Descendientes de Jose Palacios Petalos 2018
The wine is aged in large oak vats for 10 months to give it immediate appeal, while still retaining the estate's signature finesse and restraint.
Critical AcclaimAll Vintages
A seamless, refreshing wine pulsating with dark fruit and black cherry flavours that are very well balanced with the oak and refined acid line. Nothing pokes through or dominates. Serious, long, engaging. Will develop further.
Pretty nose of ripe cherries, strawberries, bitter chocolate, caramelized hazelnuts, lavender, peppercorns and sweet spices. Medium-bodied with sleek tannins and fresh acidity. Juicy and flavorful finish. Drink or hold.
In Pursuit of the Dream. The idea of making great wine from old-vine Mencía never left Alvaro, and his experience in Priorato - particularly with L'Ermita - convinced him of Bierzo's enormous potential. Meanwhile, his nephew Ricardo Perez had finished enological studies in Bordeaux and was travelling across France - absorbing everything he could about great wines. He worked the harvest at Chateau Margaux, and did internships at other Bordelais firms like Moueix (Pétrus, Trotanoy, etc.). He also visited Alvaro frequently and came to share a belief in Bierzo's potential. In 1998, the two decided on a joint venture and set out in search of the region's finest old vineyards.
One of the few northwestern Spanish regions with a focus on a red variety, Bierzo, part of Castilla y León, is home to the flowery and fruity Mencia grape. Mencia produces balanced and bright red wines full of strawberry, raspberry, pomegranate, baking spice, pepper and black licorice. The well-drained soils of Bierzo are slate and granite.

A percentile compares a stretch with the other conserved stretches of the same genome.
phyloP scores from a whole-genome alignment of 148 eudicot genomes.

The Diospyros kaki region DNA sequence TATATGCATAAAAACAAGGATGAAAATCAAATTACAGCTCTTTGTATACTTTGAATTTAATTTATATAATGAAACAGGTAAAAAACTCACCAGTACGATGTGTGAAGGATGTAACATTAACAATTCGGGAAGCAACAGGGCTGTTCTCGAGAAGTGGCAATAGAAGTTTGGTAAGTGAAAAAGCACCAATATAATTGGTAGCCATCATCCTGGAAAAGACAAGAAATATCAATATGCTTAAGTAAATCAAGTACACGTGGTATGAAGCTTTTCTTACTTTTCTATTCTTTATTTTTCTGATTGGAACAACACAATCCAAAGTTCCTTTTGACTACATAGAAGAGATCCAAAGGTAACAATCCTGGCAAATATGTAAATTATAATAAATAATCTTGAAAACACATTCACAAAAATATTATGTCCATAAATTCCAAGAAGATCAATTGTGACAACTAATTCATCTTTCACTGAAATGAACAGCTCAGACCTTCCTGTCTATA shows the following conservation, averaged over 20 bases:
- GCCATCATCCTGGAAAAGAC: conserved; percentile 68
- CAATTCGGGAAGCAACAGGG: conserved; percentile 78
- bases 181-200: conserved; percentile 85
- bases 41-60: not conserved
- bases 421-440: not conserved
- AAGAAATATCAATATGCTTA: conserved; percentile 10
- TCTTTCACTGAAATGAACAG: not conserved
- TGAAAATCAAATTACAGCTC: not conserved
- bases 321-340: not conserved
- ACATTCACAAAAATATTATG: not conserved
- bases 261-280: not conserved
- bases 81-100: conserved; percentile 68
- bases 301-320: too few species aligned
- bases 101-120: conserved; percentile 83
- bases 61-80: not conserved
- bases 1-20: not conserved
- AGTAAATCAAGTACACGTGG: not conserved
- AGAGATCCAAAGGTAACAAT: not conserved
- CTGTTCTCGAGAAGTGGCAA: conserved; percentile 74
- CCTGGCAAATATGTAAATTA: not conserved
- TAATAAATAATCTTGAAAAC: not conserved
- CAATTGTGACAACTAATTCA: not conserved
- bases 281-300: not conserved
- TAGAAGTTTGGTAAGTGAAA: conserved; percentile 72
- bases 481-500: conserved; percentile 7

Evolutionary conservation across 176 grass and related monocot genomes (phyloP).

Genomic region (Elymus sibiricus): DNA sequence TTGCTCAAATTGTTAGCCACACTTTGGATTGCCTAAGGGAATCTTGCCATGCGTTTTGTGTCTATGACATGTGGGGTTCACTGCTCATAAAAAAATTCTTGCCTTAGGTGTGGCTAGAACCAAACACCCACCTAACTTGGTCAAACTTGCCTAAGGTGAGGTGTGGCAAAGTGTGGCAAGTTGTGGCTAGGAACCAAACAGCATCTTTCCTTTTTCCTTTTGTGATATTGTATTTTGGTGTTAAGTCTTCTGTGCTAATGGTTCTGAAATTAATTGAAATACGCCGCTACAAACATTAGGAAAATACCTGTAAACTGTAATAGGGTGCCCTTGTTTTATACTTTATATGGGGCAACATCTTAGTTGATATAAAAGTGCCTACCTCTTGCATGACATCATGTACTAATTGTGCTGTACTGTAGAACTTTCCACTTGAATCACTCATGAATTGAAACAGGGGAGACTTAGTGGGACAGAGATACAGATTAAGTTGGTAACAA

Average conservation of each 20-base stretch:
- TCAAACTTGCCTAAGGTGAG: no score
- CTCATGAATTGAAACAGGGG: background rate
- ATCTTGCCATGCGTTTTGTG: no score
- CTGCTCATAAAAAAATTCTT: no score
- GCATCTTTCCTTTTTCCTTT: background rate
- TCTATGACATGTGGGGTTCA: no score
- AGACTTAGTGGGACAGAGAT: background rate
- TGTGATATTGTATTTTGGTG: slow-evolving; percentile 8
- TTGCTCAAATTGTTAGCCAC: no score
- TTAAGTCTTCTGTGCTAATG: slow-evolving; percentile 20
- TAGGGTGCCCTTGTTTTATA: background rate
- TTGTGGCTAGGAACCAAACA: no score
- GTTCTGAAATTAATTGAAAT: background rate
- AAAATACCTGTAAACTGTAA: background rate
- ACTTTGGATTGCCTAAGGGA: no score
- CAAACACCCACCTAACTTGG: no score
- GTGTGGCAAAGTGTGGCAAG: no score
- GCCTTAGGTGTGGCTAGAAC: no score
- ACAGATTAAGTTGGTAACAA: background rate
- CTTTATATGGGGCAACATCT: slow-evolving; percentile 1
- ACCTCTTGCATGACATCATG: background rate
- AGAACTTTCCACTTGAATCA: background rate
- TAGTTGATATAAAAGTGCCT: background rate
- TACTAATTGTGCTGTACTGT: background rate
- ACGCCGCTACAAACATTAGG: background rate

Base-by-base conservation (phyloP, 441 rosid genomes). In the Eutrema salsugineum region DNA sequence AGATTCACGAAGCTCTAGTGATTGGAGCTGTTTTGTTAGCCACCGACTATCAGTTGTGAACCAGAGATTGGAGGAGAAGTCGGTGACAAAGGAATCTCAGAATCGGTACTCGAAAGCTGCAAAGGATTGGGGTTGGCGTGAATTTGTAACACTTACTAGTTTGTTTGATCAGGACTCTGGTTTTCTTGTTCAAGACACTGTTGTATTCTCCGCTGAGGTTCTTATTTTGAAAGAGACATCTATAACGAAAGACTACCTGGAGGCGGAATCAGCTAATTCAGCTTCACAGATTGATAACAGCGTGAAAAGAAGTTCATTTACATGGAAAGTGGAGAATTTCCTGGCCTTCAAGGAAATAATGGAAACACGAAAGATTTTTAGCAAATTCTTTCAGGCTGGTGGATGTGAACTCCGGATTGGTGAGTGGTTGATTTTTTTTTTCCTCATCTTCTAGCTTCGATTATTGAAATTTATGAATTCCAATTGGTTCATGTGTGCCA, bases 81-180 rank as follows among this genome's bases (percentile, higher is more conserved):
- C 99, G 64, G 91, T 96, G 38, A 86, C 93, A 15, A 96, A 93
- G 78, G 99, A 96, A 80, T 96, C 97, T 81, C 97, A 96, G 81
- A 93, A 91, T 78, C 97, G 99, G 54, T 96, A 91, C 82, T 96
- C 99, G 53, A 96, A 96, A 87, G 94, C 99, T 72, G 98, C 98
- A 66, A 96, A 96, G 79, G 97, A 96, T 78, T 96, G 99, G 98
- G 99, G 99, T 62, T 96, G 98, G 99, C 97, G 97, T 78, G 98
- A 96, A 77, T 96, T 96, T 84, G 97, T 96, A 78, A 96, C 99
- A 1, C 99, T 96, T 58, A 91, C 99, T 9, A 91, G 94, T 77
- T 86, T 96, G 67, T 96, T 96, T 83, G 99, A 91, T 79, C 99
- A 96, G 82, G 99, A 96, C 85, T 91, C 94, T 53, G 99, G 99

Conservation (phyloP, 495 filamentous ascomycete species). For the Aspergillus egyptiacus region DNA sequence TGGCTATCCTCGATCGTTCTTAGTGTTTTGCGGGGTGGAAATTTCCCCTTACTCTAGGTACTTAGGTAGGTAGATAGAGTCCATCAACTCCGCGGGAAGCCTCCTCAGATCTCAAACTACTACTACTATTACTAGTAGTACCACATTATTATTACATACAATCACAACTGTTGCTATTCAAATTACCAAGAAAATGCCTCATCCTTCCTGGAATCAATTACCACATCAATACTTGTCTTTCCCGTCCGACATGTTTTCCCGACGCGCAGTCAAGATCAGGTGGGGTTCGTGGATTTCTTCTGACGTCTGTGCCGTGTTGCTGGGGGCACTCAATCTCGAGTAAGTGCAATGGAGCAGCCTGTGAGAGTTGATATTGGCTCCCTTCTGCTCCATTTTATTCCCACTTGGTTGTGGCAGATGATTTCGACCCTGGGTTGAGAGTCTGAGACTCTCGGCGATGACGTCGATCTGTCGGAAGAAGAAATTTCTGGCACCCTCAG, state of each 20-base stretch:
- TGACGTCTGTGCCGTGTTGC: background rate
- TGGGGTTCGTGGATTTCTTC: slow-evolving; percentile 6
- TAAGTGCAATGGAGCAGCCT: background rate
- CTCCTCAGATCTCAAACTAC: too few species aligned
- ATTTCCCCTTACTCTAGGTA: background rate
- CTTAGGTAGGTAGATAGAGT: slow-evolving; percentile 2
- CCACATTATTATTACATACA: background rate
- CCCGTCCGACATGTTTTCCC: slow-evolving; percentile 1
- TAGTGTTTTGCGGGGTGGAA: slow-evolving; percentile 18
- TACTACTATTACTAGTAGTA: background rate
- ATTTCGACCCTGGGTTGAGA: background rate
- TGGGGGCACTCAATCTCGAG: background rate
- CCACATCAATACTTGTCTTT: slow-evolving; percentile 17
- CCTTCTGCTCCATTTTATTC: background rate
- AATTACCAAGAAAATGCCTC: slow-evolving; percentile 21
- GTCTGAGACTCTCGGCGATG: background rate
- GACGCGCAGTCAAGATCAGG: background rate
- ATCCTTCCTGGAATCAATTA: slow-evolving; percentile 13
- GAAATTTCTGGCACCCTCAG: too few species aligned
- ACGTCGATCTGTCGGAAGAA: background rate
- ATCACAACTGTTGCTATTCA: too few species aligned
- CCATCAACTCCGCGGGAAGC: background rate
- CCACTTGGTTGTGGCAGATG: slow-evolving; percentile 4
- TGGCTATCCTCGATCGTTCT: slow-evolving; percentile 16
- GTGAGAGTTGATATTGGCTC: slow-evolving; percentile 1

Primarily found in the Bierzo, Ribeira Sacra and Valdeorras regions of Spain and in the Dão of Portugal (where it is called Jaen), Mencia is an early ripening, low acid grape that can produce wines of great concentration, complexity and ageability. And yet Mencia once suffered from a poor reputation and deemed capable of producing simple and light red wines. Post-phylloxera growers would grow this variety on low, fertile plains, which produced high yields and uncomplicated finished wines. Somm Secret—The recent rediscovery of the ancient, abandoned vines planted on rugged hillsides of deep schist has unveiled the potential of Mencia and added discredit to its old reputation.